You can report a spammer to a site that will notify the spammer’s network administrator, who can then turn off the spammer’s account:
E-mail filtering services:
As wonderful as e-mail is for keeping up with family or conducting business while on the road, it also opens the door to a deluge of unwanted mail, known as spam. Not only is it annoying, but it is also costly. You shouldn’t have to waste your online time checking and deleting unwanted offers to consolidate your debt or to have certain body parts enlarged or to make $100,000 a year from the comfort of your living room.
There is no sure-fire way to train your computer to spit out the spam before it reaches your inbox, but there are ways to strain out a lot of it.
USE A FILTER. Some Internet service providers have filters that block e-mail from known spammers. Usually you have to turn these filters on yourself. Even if your ISP has a filtering tool, it won’t catch all the spam, and sometimes it will block legitimate e-mail, so be careful.
OPT OUT OF A LIST. Responsible e-mail marketers will provide a way to decline future e-mails. If an e-mail has a well-written opt-out section, you can generally follow the instructions and get taken off the list. On the other hand, if it’s a poorly written opt-out statement that doesn’t explain why you’re getting the e-mail, don’t reply to it or click a link to unsubscribe. In such cases, replying to the e-mail often serves only to let the spammer know that your e-mail address is indeed active.
KEEP ADDRESSES PRIVATE. Refuse to give your e-mail address to anyone unless it’s absolutely necessary. For example, if you want to download a piece of shareware, don’t fill in your e-mail unless it’s required. One trick that will usually fool forms that require an e-mail address is to use a nonsense address like firstname.lastname@example.org. Do be careful about using addresses that might belong to real people, though – they don’t want spam any more than you do.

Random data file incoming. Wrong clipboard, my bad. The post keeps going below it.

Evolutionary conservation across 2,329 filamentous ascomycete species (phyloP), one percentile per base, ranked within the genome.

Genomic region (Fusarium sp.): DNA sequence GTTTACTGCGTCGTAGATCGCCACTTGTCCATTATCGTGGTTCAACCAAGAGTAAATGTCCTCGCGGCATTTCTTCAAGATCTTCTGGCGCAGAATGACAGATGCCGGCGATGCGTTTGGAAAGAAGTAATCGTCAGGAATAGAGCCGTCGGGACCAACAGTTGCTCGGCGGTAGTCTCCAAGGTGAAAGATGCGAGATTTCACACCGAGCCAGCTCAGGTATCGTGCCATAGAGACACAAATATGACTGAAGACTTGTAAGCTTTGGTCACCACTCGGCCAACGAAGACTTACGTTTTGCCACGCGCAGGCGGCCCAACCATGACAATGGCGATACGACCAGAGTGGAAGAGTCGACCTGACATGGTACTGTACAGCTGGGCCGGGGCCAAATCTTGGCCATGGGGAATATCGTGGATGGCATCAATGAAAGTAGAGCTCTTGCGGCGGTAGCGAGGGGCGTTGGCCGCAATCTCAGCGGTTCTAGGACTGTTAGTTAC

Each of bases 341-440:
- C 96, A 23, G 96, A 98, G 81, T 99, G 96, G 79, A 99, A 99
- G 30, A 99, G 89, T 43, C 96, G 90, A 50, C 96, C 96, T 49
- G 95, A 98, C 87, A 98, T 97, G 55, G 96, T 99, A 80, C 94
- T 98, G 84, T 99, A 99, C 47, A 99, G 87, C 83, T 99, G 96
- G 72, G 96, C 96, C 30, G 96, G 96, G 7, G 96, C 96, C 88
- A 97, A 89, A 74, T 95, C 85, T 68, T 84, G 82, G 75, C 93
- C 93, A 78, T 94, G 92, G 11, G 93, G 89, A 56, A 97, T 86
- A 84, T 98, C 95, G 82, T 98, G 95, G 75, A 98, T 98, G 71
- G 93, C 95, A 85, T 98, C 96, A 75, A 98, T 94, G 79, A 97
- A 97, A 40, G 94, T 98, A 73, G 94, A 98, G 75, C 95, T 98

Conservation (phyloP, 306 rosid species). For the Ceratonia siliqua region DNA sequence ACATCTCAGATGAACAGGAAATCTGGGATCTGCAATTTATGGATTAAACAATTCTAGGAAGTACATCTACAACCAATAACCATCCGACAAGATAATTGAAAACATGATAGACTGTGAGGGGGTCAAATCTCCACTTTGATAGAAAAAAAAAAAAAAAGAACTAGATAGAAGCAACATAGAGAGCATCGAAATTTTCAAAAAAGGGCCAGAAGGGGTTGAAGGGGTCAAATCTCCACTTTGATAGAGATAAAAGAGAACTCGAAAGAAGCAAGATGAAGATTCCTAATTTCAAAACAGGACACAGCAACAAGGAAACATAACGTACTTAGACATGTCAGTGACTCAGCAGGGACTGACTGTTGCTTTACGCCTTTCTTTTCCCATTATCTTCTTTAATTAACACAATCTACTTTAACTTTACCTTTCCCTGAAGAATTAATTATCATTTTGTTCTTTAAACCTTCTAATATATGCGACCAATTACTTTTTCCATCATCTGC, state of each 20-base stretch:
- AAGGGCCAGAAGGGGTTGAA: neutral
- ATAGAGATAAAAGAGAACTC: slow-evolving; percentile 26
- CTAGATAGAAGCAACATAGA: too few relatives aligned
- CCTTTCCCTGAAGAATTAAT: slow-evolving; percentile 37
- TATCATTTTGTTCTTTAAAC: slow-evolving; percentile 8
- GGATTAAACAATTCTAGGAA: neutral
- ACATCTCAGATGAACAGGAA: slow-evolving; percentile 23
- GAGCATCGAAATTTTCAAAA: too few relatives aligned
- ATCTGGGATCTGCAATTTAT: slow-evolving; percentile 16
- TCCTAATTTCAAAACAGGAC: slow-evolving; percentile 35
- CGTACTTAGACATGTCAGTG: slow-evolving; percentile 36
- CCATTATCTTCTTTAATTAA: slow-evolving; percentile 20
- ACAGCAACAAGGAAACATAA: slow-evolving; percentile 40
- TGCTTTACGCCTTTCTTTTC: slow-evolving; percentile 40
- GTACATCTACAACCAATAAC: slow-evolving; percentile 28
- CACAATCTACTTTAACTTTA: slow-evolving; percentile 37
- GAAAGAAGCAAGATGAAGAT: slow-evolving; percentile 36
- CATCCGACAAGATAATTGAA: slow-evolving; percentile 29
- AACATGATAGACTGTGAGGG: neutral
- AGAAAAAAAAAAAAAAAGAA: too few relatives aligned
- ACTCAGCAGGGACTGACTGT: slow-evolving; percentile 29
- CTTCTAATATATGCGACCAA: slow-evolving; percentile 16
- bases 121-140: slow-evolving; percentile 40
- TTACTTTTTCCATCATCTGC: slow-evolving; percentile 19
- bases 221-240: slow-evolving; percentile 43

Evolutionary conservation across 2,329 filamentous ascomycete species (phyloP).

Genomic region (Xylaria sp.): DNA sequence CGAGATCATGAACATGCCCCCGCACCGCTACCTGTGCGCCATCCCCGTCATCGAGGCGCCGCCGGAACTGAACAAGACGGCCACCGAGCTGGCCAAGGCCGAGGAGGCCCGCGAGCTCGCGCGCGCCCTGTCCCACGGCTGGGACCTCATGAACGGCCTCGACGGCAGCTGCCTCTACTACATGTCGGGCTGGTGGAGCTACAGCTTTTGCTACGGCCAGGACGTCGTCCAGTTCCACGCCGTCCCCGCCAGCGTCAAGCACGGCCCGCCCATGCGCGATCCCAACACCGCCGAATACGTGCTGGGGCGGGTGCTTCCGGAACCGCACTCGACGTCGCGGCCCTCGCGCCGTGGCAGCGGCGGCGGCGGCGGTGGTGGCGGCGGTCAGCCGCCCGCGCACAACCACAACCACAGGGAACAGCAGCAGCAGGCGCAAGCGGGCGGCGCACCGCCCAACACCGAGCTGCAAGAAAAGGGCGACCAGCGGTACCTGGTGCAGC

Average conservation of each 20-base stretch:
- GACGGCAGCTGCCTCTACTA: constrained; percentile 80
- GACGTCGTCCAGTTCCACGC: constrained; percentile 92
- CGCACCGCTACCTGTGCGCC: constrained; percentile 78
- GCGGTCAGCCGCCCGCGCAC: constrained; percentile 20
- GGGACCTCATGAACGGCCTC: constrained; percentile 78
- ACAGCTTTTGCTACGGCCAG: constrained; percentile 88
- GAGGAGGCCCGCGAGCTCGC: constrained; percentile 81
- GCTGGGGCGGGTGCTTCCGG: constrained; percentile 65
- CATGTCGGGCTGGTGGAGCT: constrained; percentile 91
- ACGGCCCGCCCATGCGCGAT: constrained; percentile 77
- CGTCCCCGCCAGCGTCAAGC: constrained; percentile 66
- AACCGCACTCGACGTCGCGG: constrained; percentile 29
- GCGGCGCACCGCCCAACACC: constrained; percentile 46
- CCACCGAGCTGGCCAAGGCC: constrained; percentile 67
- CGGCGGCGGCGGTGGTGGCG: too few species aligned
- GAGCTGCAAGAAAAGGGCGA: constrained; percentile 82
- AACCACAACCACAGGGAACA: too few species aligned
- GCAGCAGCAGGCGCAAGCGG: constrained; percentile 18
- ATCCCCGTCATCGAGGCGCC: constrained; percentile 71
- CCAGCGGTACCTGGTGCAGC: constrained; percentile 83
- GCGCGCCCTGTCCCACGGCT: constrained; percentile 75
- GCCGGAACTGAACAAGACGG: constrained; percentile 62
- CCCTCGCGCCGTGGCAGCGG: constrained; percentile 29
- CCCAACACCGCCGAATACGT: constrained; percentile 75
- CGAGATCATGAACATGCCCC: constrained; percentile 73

The most unethical spammers use automated programs that scour the Web looking for e-mail addresses. So if you post a message on a message board that contains your e-mail address, chances are good that you will end up on a spammer’s list sooner or later. Some service providers will also sell your personal information to advertisers, so you should look for an ISP that has a policy of not giving out your e-mail address.
THE REAL SPAM
What does an Internet term have to do with a luncheon meat invented in 1937? Hormel Foods says use of the term spam for unsolicited e-mail was adopted “as a result of the Monty Python skit in which a group of Vikings sang a chorus of ‘Spam, Spam, Spam’ in an increasing crescendo, drowning out other conversation. Hence, the analogy applied because UCE (unsolicited commercial e-mail) was drowning out normal discourse on the Internet.”
Visit www.spam.com for other delicious canned Spam oddities, including retro e-mail greeting cards. The Spam website offers nostalgic greeting cards.